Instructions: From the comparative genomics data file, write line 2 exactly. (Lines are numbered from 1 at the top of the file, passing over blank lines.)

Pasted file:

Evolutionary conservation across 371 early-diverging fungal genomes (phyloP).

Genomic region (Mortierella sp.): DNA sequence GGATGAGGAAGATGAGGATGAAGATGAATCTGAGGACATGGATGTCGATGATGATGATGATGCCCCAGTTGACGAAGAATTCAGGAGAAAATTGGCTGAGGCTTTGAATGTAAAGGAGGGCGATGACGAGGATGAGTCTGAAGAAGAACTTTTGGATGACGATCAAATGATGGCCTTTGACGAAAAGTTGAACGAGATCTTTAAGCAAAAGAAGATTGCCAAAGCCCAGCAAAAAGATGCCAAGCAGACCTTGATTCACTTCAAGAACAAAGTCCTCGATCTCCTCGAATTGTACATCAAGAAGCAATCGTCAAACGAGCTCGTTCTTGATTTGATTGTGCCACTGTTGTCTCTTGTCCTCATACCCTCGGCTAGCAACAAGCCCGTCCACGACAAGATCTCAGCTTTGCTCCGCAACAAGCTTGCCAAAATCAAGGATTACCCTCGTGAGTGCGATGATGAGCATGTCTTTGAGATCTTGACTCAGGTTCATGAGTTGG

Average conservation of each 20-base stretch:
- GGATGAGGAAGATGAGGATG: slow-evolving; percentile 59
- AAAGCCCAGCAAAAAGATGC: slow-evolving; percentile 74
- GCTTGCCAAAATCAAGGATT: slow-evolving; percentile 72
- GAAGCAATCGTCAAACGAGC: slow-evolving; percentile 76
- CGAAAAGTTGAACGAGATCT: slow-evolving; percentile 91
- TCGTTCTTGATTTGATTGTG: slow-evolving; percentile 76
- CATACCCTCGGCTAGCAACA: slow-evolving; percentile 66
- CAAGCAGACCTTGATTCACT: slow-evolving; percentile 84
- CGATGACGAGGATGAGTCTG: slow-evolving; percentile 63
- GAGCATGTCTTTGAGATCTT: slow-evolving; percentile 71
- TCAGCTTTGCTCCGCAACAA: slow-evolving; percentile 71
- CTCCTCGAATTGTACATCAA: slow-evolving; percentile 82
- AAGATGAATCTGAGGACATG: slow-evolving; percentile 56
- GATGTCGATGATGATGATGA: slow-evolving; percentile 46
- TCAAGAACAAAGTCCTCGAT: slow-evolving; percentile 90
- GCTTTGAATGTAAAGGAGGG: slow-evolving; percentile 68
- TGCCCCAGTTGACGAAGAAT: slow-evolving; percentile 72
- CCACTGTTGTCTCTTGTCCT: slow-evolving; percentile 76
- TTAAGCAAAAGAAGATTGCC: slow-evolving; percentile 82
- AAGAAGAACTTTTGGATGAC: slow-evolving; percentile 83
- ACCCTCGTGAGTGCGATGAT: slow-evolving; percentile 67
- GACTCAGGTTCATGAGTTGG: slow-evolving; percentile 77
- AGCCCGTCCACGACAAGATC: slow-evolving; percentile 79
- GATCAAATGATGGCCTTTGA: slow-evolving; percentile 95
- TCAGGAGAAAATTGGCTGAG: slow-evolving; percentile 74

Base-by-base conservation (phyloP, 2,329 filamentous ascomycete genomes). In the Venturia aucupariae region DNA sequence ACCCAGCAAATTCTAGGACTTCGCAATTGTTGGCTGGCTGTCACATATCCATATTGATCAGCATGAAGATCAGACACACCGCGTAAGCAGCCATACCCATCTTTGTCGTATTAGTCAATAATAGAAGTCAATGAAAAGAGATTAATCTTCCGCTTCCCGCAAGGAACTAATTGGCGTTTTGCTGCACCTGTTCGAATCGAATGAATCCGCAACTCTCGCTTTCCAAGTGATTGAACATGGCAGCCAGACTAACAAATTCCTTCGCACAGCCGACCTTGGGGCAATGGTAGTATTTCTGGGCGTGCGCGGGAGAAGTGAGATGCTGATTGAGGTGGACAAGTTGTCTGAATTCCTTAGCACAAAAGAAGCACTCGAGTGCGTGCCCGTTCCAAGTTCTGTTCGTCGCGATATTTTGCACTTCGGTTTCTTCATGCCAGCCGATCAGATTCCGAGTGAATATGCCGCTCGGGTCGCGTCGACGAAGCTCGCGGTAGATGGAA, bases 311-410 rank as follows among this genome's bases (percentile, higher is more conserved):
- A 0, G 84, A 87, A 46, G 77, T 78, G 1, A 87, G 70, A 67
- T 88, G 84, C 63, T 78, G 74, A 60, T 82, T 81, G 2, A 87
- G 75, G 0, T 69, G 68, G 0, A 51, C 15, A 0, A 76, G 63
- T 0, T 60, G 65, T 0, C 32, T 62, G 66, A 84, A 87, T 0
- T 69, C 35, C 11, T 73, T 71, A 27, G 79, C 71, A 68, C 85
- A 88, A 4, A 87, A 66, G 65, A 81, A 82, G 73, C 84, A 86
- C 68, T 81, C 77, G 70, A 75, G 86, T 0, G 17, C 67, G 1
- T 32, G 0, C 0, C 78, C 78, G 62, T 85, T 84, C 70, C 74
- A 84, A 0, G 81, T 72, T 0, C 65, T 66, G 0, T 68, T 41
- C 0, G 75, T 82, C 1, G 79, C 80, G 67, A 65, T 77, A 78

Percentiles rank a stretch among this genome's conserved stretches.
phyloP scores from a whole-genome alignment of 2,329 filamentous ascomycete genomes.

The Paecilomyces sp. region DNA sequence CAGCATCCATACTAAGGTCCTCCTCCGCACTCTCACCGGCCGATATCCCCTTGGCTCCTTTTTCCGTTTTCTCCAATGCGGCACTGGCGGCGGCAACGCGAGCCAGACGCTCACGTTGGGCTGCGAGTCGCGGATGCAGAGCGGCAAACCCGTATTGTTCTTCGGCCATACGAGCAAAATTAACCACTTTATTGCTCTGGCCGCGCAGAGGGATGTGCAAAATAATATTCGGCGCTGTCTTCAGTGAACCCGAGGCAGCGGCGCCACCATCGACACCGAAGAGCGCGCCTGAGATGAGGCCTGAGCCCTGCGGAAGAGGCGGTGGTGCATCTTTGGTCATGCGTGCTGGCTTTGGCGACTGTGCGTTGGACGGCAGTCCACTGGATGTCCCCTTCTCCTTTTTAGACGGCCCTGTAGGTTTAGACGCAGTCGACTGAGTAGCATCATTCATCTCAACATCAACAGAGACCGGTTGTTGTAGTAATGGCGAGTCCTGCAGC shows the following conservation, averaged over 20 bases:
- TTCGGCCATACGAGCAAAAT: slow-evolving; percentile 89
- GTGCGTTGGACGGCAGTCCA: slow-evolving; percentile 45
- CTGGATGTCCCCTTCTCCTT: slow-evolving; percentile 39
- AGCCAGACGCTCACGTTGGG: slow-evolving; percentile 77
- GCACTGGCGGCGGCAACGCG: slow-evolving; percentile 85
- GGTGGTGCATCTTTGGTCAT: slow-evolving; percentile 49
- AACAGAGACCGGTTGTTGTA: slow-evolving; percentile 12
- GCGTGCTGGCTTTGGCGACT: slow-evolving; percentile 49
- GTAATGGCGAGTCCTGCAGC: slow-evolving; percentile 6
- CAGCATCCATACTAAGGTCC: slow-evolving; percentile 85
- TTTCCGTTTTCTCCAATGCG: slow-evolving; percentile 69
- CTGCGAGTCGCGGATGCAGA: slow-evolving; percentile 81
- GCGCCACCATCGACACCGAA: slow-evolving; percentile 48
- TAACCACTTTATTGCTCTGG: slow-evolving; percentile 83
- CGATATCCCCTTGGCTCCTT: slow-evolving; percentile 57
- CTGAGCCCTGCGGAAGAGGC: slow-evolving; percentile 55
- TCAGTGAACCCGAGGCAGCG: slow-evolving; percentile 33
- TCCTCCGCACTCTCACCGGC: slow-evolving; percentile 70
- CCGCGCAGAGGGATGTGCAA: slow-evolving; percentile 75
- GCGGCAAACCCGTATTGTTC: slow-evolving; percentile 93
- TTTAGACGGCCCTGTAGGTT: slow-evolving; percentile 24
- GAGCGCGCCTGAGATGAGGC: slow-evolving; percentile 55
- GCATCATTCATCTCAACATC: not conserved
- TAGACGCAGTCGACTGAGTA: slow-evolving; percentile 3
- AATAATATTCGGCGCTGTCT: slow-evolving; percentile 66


Genomic region (Mortierella sp.): DNA sequence GGATGAGGAAGATGAGGATGAAGATGAATCTGAGGACATGGATGTCGATGATGATGATGATGCCCCAGTTGACGAAGAATTCAGGAGAAAATTGGCTGAGGCTTTGAATGTAAAGGAGGGCGATGACGAGGATGAGTCTGAAGAAGAACTTTTGGATGACGATCAAATGATGGCCTTTGACGAAAAGTTGAACGAGATCTTTAAGCAAAAGAAGATTGCCAAAGCCCAGCAAAAAGATGCCAAGCAGACCTTGATTCACTTCAAGAACAAAGTCCTCGATCTCCTCGAATTGTACATCAAGAAGCAATCGTCAAACGAGCTCGTTCTTGATTTGATTGTGCCACTGTTGTCTCTTGTCCTCATACCCTCGGCTAGCAACAAGCCCGTCCACGACAAGATCTCAGCTTTGCTCCGCAACAAGCTTGCCAAAATCAAGGATTACCCTCGTGAGTGCGATGATGAGCATGTCTTTGAGATCTTGACTCAGGTTCATGAGTTGG